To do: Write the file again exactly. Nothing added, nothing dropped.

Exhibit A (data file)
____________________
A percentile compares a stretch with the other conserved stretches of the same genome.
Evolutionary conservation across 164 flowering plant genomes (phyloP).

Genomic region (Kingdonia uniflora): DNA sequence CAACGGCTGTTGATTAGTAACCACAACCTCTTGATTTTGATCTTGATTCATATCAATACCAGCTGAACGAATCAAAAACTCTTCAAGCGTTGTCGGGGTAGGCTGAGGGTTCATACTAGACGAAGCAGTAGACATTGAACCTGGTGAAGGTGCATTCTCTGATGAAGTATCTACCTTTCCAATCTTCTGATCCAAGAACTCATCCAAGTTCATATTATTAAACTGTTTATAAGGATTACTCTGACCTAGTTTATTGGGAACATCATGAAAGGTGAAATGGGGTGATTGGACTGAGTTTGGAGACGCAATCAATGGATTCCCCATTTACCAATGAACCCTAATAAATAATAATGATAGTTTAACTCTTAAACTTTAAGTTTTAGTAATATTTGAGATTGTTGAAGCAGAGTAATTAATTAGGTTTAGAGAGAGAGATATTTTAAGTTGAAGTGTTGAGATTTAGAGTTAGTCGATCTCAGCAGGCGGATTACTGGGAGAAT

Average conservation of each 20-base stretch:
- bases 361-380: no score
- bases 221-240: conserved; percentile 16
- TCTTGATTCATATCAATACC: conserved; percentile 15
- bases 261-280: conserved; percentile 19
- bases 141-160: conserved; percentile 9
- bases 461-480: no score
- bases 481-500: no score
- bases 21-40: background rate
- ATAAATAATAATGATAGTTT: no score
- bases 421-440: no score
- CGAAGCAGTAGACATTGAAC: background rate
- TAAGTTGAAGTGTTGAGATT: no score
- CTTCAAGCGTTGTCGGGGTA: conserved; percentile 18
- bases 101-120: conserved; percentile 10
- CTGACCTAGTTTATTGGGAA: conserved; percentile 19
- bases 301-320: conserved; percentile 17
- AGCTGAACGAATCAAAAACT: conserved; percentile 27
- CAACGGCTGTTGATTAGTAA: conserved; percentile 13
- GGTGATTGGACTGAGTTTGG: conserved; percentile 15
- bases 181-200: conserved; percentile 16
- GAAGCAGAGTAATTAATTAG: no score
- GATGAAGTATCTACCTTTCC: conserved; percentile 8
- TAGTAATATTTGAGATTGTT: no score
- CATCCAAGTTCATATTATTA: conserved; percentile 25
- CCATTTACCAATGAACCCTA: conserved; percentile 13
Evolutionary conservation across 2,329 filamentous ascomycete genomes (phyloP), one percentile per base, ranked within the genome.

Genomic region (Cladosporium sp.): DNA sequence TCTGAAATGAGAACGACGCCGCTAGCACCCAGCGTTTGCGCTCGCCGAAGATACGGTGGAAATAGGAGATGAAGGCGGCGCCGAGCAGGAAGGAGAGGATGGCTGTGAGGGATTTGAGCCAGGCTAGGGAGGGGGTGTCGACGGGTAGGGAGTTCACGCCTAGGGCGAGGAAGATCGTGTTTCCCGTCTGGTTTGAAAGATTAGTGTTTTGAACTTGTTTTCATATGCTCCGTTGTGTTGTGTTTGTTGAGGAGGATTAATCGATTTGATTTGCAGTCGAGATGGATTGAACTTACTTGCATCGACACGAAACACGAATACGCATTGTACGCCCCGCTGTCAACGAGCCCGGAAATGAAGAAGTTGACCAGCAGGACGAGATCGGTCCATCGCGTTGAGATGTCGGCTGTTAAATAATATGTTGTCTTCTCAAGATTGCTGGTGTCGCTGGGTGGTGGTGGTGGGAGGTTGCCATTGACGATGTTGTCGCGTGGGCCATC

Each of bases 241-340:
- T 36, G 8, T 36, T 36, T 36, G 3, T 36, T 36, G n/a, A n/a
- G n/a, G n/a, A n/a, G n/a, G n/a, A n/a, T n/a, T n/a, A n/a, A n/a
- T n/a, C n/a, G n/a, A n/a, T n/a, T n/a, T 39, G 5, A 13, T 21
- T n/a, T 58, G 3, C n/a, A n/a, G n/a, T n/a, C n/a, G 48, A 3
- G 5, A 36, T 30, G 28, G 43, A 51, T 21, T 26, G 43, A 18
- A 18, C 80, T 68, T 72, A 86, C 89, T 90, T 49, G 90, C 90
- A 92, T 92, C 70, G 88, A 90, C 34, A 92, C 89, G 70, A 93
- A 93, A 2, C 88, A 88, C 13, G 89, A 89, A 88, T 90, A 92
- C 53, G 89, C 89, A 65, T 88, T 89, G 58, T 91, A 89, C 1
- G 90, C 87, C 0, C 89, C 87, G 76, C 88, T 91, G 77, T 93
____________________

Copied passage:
A percentile compares a stretch with the other conserved stretches of the same genome.
Evolutionary conservation across 164 flowering plant genomes (phyloP).

Genomic region (Kingdonia uniflora): DNA sequence CAACGGCTGTTGATTAGTAACCACAACCTCTTGATTTTGATCTTGATTCATATCAATACCAGCTGAACGAATCAAAAACTCTTCAAGCGTTGTCGGGGTAGGCTGAGGGTTCATACTAGACGAAGCAGTAGACATTGAACCTGGTGAAGGTGCATTCTCTGATGAAGTATCTACCTTTCCAATCTTCTGATCCAAGAACTCATCCAAGTTCATATTATTAAACTGTTTATAAGGATTACTCTGACCTAGTTTATTGGGAACATCATGAAAGGTGAAATGGGGTGATTGGACTGAGTTTGGAGACGCAATCAATGGATTCCCCATTTACCAATGAACCCTAATAAATAATAATGATAGTTTAACTCTTAAACTTTAAGTTTTAGTAATATTTGAGATTGTTGAAGCAGAGTAATTAATTAGGTTTAGAGAGAGAGATATTTTAAGTTGAAGTGTTGAGATTTAGAGTTAGTCGATCTCAGCAGGCGGATTACTGGGAGAAT

Average conservation of each 20-base stretch:
- bases 361-380: no score
- bases 221-240: conserved; percentile 16
- TCTTGATTCATATCAATACC: conserved; percentile 15
- bases 261-280: conserved; percentile 19
- bases 141-160: conserved; percentile 9
- bases 461-480: no score
- bases 481-500: no score
- bases 21-40: background rate
- ATAAATAATAATGATAGTTT: no score
- bases 421-440: no score
- CGAAGCAGTAGACATTGAAC: background rate
- TAAGTTGAAGTGTTGAGATT: no score
- CTTCAAGCGTTGTCGGGGTA: conserved; percentile 18
- bases 101-120: conserved; percentile 10
- CTGACCTAGTTTATTGGGAA: conserved; percentile 19
- bases 301-320: conserved; percentile 17
- AGCTGAACGAATCAAAAACT: conserved; percentile 27
- CAACGGCTGTTGATTAGTAA: conserved; percentile 13
- GGTGATTGGACTGAGTTTGG: conserved; percentile 15
- bases 181-200: conserved; percentile 16
- GAAGCAGAGTAATTAATTAG: no score
- GATGAAGTATCTACCTTTCC: conserved; percentile 8
- TAGTAATATTTGAGATTGTT: no score
- CATCCAAGTTCATATTATTA: conserved; percentile 25
- CCATTTACCAATGAACCCTA: conserved; percentile 13
Evolutionary conservation across 2,329 filamentous ascomycete genomes (phyloP), one percentile per base, ranked within the genome.

Genomic region (Cladosporium sp.): DNA sequence TCTGAAATGAGAACGACGCCGCTAGCACCCAGCGTTTGCGCTCGCCGAAGATACGGTGGAAATAGGAGATGAAGGCGGCGCCGAGCAGGAAGGAGAGGATGGCTGTGAGGGATTTGAGCCAGGCTAGGGAGGGGGTGTCGACGGGTAGGGAGTTCACGCCTAGGGCGAGGAAGATCGTGTTTCCCGTCTGGTTTGAAAGATTAGTGTTTTGAACTTGTTTTCATATGCTCCGTTGTGTTGTGTTTGTTGAGGAGGATTAATCGATTTGATTTGCAGTCGAGATGGATTGAACTTACTTGCATCGACACGAAACACGAATACGCATTGTACGCCCCGCTGTCAACGAGCCCGGAAATGAAGAAGTTGACCAGCAGGACGAGATCGGTCCATCGCGTTGAGATGTCGGCTGTTAAATAATATGTTGTCTTCTCAAGATTGCTGGTGTCGCTGGGTGGTGGTGGTGGGAGGTTGCCATTGACGATGTTGTCGCGTGGGCCATC

Each of bases 241-340:
- T 36, G 8, T 36, T 36, T 36, G 3, T 36, T 36, G n/a, A n/a
- G n/a, G n/a, A n/a, G n/a, G n/a, A n/a, T n/a, T n/a, A n/a, A n/a
- T n/a, C n/a, G n/a, A n/a, T n/a, T n/a, T 39, G 5, A 13, T 21
- T n/a, T 58, G 3, C n/a, A n/a, G n/a, T n/a, C n/a, G 48, A 3
- G 5, A 36, T 30, G 28, G 43, A 51, T 21, T 26, G 43, A 18
- A 18, C 80, T 68, T 72, A 86, C 89, T 90, T 49, G 90, C 90
- A 92, T 92, C 70, G 88, A 90, C 34, A 92, C 89, G 70, A 93
- A 93, A 2, C 88, A 88, C 13, G 89, A 89, A 88, T 90, A 92
- C 53, G 89, C 89, A 65, T 88, T 89, G 58, T 91, A 89, C 1
- G 90, C 87, C 0, C 89, C 87, G 76, C 88, T 91, G 77, T 93